SLVAF66 June   2021 DRV3255-Q1 , DRV8300 , DRV8301 , DRV8302 , DRV8303 , DRV8304 , DRV8305 , DRV8305-Q1 , DRV8306 , DRV8307 , DRV8308 , DRV8320 , DRV8320R , DRV8323 , DRV8323R , DRV8340-Q1 , DRV8343-Q1 , DRV8350 , DRV8350F , DRV8350R , DRV8353 , DRV8353F , DRV8353R


  1. Introduction to High-Power Motor Applications
    1. 1.1 Effects of a Poorly-Designed High-Power Motor Driver System
    2. 1.2 Example of the High-Power Design Process
  2. Examining a High-Power Motor Drive System at a High Level
    1. 2.1 Anatomy of the Motor Drive Power Stage and How to Troubleshoot
    2. 2.2 Troubleshooting a High-Power System
  3. High-Power Design Through MOSFETs and MOSFET Gate Current (IDRIVE)
    1. 3.1 MOSFET Gate Current
      1. 3.1.1 How Gate Current Causes Damage
      2. 3.1.2 Gate Resistors and Smart Gate Drive Technology
        1. Gate Resistors
        2. Smart Gate Drive and Internally-Controlled Sink and Source Gate Currents
        3. Summary for Gate Resistors and Smart Gate Drive Technology
      3. 3.1.3 Example Gate Current Calculation for a Given FET
  4. High-Power Design Through External Components
    1. 4.1 Bulk and Decoupling Capacitors
      1. 4.1.1 Note on Capacitor Voltage Ratings
    2. 4.2 RC Snubber Circuits
    3. 4.3 High-Side Drain to Low-Side Source Capacitor
    4. 4.4 Gate-to-GND Diodes
  5. High-Power Design Through a Parallel MOSFET Power Stage
  6. High-Power Design Through Protection
    1. 6.1 VDS and VGS Monitoring
      1. 6.1.1 Turning Off the FETs During an Overcurrent, Shoot-Through, or FET Shorting Event
    2. 6.2 Passive Gate-to-Source Pulldown Resistors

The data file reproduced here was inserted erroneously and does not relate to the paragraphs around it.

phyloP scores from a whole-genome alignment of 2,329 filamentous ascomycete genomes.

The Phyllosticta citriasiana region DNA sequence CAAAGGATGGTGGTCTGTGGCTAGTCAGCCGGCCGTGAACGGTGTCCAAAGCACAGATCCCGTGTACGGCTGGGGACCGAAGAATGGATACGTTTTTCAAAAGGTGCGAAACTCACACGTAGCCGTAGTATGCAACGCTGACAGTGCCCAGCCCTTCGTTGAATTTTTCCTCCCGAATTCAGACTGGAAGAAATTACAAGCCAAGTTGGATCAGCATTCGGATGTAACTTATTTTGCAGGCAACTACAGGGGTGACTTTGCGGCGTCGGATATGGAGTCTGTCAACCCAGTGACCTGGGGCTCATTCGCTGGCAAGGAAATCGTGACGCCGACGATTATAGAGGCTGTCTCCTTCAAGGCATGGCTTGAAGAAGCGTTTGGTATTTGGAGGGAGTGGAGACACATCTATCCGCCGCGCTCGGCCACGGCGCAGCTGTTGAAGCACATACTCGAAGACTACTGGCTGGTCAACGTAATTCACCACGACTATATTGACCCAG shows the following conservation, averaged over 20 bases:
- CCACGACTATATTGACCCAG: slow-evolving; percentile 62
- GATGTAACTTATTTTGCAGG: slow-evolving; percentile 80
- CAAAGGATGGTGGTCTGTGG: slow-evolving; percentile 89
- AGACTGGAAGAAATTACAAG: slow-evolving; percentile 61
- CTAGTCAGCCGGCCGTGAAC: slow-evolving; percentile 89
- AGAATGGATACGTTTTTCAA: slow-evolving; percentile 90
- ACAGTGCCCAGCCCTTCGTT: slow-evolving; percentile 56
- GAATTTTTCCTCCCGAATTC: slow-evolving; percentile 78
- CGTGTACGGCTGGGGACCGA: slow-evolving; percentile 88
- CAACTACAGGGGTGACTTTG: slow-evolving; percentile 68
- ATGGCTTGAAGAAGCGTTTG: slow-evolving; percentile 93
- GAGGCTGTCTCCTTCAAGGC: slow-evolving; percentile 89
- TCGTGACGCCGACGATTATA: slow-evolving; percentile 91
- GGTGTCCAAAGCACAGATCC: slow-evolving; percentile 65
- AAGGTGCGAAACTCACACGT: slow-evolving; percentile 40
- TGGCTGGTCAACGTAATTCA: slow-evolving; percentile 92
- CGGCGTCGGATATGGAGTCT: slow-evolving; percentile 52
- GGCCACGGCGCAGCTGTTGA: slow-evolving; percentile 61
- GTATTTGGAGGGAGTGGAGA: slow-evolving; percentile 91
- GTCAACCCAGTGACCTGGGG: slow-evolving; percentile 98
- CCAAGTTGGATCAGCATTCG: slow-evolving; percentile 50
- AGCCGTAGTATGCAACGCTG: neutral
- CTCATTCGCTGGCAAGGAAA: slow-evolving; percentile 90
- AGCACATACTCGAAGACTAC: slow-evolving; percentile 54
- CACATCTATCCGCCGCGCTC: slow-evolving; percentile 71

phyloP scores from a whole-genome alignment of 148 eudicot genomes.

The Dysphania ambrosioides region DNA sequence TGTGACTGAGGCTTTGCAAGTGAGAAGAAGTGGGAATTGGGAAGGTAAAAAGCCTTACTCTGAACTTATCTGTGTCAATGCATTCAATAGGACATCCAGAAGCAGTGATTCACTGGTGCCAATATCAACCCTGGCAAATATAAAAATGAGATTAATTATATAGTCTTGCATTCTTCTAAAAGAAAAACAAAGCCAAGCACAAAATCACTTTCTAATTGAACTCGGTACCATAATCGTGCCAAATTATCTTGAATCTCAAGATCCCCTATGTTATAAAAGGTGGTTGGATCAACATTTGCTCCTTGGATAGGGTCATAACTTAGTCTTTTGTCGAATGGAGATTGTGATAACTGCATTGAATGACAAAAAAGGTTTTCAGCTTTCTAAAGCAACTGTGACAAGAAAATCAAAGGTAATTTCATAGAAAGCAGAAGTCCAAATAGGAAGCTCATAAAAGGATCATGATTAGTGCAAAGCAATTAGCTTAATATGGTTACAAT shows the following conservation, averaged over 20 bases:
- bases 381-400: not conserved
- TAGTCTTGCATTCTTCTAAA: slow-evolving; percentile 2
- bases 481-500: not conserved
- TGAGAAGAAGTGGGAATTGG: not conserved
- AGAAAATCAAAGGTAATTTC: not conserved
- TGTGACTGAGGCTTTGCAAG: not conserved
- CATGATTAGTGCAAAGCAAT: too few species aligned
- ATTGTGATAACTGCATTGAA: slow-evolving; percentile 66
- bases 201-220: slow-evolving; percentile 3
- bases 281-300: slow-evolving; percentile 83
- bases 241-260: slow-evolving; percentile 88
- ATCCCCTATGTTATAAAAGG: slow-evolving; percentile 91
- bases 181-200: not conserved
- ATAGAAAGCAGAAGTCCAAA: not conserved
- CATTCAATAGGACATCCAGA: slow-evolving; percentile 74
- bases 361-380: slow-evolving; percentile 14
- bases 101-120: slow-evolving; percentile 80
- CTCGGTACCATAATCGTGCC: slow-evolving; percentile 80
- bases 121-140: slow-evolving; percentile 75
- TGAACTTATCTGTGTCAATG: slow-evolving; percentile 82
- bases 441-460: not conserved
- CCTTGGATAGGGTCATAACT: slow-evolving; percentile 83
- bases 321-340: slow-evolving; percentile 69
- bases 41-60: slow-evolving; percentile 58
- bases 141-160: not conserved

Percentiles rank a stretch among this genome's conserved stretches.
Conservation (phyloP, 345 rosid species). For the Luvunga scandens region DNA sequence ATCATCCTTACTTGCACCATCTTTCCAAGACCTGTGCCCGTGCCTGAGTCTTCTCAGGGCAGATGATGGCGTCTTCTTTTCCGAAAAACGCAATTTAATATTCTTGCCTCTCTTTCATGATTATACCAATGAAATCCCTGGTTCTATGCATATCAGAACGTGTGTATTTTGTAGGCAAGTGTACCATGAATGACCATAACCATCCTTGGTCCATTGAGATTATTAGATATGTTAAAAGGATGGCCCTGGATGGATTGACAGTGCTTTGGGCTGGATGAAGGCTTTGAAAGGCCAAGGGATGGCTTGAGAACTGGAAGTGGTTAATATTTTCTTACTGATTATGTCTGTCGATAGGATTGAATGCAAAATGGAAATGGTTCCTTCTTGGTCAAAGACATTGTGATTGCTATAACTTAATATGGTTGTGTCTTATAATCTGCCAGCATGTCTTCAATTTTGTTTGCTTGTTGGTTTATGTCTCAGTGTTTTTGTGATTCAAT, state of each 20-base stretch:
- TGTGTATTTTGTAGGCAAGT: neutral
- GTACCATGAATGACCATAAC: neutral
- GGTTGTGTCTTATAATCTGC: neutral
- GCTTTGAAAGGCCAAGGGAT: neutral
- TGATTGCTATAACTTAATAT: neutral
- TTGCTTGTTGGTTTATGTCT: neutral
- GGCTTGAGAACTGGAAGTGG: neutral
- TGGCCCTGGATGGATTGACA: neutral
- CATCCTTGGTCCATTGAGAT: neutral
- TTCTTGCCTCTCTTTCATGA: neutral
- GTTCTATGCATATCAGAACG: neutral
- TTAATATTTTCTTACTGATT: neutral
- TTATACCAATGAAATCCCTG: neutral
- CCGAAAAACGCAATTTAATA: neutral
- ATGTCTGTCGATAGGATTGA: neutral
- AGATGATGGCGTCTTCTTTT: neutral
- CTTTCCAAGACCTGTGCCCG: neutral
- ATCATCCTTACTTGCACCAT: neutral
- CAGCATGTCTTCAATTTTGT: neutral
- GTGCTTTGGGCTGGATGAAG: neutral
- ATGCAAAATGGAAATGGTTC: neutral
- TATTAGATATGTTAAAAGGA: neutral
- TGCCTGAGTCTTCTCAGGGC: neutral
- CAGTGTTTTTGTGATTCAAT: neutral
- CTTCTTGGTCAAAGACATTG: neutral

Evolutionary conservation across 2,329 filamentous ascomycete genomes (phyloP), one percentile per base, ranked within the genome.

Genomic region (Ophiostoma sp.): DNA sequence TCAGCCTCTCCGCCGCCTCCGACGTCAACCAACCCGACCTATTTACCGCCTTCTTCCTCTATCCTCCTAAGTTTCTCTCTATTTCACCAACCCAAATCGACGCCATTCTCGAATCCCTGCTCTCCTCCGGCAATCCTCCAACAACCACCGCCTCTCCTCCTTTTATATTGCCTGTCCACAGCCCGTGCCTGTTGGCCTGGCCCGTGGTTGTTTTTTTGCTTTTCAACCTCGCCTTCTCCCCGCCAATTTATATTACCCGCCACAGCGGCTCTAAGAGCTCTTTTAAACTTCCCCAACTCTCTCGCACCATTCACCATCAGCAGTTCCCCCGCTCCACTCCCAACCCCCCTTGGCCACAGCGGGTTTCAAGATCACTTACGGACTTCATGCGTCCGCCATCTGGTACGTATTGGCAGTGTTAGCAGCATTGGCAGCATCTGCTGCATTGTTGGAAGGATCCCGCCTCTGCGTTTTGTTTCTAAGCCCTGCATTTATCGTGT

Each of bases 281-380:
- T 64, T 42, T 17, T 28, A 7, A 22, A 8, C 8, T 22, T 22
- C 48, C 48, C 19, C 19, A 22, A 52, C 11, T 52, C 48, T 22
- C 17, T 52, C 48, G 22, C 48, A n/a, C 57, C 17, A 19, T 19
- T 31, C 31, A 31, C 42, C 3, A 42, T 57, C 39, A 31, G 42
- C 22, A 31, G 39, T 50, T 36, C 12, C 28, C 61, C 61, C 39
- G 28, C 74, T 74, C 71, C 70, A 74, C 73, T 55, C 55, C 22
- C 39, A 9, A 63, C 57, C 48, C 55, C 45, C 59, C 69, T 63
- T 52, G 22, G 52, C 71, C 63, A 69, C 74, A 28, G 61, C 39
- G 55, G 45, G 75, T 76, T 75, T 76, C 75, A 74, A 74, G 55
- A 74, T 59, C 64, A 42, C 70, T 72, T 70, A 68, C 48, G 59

3. 6.3 Power Supply Reverse Polarity or Power Supply Cutoff Protection
  7. High-Power Design Through Motor Control Methods
    1. 7.1 Brake versus Coast
      1. 7.1.1 Algorithm-Based Solutions
      2. 7.1.2 External Circuit Solutions
      3. 7.1.3 Summary of Brake versus Coast
  8. High-Power Design Through Layout
    1. 8.1 What is a Kelvin Connection?
    2. 8.2 General Layout Advice
  9. Conclusion
  10. 10Acknowledgments

Introduction to High-Power Motor Applications

High power motor applications can range anywhere from lower voltage systems that result in hundreds of watts, such as a 12-V automotive power seats, to multiple kilowatt systems, such as 60-V and 100-A power tools. Typically, these systems use shunt-based current sensing, and non-isolated gate drivers that control large power MOSFETs. While these applications can be powered from a battery or gridded AC power converted to DC, they all have the common goals to be robust and protected against high current and high voltage events that result from shoot-through, short-circuit, overcurrent, MOSFET reverse recovery, or PCB parasitic inductance behavior.

For example, power tools have high power ratings for industrial and household purposes, such as drilling, grinding, cutting, polishing, driving fasteners, and more. Requirements include:

  • Small form factor, as tools are often hand-held
  • High efficiency, as tools are often battery operated
  • High current, as tools must produce high torque to overcome large loads
  • High reliability, as safety is a primary concern if the tool fails
  • Good thermal performance, as high power densities without proper dissipation cause systems to overheat

When designing high power systems, these requirements produce tradeoffs and conflict with each other. In the case of power tools, high current, efficiency, and thermal performance can be an increased with a larger board size which conflicts with the need to be small and hand-held.

This makes high power design very important. Like in the case of Electromagnetic Interference (EMI), designing for high power applications is a process of making decisions and planning to mitigate problems that may or may not occur.